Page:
The Slovenian Air Force recently found three of its PC-9 trainers had suffered over $7,000 of damage to their wiring when the aircraft were left outside and field mice got into them. Mice love to chew on the insulation of the wiring, and carry off bits of it for use in their nests.
This is not a new problem. German troops in Russia during World War II quickly found that, especially in the cold weather, mice would find their way into the warmer engine compartments of vehicles, and chew on things, especially the insulation of electrical wires. This would sometimes render the vehicle unusable until the damaged wires were replaced. In one spectacular case, during late 1942, dozens of German tanks (of the 22nd armored division) were rendered immobile by the mice, a fact that was only discovered when the division was called to repel a Russian attack.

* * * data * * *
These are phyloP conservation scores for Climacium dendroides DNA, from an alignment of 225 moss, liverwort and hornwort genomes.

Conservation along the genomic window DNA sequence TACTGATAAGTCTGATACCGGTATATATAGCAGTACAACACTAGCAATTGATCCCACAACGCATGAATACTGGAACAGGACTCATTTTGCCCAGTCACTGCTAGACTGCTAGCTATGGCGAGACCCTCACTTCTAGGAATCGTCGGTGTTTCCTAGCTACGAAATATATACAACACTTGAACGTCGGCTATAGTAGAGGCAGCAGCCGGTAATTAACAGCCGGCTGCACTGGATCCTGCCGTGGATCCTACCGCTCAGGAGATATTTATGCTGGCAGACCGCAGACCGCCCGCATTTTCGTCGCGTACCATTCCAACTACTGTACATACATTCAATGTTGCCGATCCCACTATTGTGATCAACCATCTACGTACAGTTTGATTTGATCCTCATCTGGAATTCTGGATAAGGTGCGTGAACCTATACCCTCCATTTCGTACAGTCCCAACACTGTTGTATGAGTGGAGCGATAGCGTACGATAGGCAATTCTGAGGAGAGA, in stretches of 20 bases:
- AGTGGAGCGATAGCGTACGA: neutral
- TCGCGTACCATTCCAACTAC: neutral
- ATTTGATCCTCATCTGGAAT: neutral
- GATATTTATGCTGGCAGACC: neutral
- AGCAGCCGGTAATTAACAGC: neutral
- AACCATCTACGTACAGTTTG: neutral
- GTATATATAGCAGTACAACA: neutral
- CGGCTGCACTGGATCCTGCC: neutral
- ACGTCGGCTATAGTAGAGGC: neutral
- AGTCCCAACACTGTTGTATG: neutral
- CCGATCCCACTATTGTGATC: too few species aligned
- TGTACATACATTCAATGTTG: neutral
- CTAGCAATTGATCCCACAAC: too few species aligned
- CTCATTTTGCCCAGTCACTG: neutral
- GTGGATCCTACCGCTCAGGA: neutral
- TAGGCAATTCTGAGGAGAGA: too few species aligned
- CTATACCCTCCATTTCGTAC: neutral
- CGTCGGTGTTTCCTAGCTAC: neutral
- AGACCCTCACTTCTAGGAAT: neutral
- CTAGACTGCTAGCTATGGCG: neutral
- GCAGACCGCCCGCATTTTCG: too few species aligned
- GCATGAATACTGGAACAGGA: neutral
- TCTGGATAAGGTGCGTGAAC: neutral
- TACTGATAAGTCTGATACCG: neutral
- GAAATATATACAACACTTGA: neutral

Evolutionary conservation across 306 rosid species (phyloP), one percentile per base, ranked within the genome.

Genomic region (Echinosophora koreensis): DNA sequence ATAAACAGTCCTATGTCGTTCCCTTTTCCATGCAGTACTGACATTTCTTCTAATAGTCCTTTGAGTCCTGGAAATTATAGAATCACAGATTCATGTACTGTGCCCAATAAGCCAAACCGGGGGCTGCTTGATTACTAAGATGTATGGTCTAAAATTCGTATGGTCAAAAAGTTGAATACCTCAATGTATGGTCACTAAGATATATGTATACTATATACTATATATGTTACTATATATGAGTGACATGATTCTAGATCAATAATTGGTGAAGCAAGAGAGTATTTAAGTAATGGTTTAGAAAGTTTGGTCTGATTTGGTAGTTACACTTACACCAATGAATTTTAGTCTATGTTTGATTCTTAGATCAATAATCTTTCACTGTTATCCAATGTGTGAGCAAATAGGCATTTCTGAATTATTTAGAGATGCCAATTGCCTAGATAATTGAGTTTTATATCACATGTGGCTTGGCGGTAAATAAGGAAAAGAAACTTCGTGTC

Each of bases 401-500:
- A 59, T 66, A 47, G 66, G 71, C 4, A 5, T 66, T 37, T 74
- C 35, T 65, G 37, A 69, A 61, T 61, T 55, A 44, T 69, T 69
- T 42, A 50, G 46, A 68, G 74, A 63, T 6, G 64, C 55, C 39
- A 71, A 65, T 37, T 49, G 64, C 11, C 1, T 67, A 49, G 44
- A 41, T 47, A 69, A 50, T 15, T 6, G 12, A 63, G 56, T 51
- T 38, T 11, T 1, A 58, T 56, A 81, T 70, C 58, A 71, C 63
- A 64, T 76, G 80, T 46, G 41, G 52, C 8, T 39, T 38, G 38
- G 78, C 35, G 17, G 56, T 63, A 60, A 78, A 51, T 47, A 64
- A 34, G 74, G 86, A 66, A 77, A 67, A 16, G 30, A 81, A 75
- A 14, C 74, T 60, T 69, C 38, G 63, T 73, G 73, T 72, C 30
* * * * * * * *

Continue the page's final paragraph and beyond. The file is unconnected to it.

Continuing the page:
Most armed forces that operate in areas with this rodent problem, have developed procedures to minimize the risk of mice disabling their vehicles and equipment. But for anyone new to the area coming in, someone either has to warn them, or they will have to learn by experience.